Utente Youtube “demonetizzato” si lamenta in corte ma perde la causa

la divisione San Josè della district court californiana decide l’8 luglio 2021, Case 5:20-cv-04687-VKD , Marshall Daniels. c. Alphabet, la lite promossa da utente Youtube che aveva lamentato sia la rimozione di suoi video che la demonetizzaione delle donazioni già maturate tramite la funzione SuperChat , che permette di pagare per avere Chat in primo piano durante una esecuzione in diretta: <<The SuperChat function “allows third parties to donate monies to content creators such as Mr. Daniels during a live stream.” Id.¶ 13.Any viewer watching a YouTube livestream can purchase a “SuperChat,” which is a highlighted chat that remains pinned to the top of the chat stream for up to five hours. Id.19. According to Mr. Daniels, “Google represents to its users that ‘SuperChat and Super Stickers are ways to monetize your channel through the YouTube Partner Program.’” Id. ¶ 13. SuperChat revenue is separate and apart from YouTube Partner advertising revenue.” Id.¶ 13 n.4>>, p. 2.

Sulle funzioni SuperChat e Super Sticker v. la pagina guida di Youtube.

Notiamo che è data per scontata la qualifica contrattuale del rapporto tra utente e Youtube, anche se il primo  nulla deve monetariamente alla seconda.

In precedenza la corte aveva rigettato per quattro ragioni la domanda di Daniels e qui le ricorda:

<<First, with respect to Mr. Daniels’s allegation that defendants breached YouTube’s Terms of Service by failing to inform him when one of his videos was flagged or removed, the Court found that Mr. Daniels did not plead any facts suggesting that defendants were required to notify him of the specific reasons for the removal of his content or that YouTube’s alleged failure to provide advance notification was inconsistent with the highly discretionary policy described in the Terms of Service. SeeDkt. No. 31 at 14; Dkt. No. 182 at 4.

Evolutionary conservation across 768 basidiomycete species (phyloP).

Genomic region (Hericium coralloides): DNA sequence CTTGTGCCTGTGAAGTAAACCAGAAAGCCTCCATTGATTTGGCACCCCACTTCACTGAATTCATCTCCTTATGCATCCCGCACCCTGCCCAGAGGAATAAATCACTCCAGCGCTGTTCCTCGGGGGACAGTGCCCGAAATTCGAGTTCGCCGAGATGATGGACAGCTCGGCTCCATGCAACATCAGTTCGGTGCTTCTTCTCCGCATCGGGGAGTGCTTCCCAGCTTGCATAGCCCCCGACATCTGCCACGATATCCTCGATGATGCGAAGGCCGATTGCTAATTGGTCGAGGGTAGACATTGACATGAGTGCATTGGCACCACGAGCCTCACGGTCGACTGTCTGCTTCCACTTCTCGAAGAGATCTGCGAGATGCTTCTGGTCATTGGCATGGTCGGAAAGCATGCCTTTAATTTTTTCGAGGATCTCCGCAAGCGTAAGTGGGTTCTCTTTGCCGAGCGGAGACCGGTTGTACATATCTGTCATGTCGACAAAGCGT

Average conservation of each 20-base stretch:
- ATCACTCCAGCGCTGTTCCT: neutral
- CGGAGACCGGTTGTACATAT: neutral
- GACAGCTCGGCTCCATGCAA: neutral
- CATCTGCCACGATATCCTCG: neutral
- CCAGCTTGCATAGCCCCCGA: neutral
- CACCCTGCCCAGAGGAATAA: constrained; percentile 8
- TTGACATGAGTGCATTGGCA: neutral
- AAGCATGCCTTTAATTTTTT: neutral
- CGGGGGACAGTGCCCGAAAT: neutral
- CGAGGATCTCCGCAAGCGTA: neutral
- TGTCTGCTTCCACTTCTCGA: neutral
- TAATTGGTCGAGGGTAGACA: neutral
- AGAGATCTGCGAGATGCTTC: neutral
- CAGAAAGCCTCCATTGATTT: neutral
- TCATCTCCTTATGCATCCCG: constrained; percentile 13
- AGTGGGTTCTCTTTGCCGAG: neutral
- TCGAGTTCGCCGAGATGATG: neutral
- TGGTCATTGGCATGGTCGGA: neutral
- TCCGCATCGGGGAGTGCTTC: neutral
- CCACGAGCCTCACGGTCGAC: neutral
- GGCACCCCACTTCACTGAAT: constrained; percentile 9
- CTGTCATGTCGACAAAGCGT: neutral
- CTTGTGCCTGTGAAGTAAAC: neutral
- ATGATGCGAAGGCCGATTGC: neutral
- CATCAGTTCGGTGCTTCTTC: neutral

Second, with respect to Mr. Daniels’s allegation that defendants breached the Terms of Service by failing to provide an appeals process, the Court found that the Terms of Service did not guarantee an appeals process in any particular form, andeven if it did, Mr. Daniels had acknowledged that he engaged in an appeals process for both of his removed videos. Dkt. No. 31 at 14.

Third, with respect to Mr. Daniels’s allegation that defendants breached the Terms of Service by failing to permit Mr. Daniels to post his videos, the Court found that theexpress terms of theTerms of Service contradicted Mr. Daniels’s claim that the Terms of Service permit YouTube to remove content only in the event that that content violates the Community Guidelines. SeeDkt. No. 31 at 1415; Dkt. No. 182 at 4(“YouTube is under no obligation to host or serve Content” and “may remove or take down that Content in our discretion”).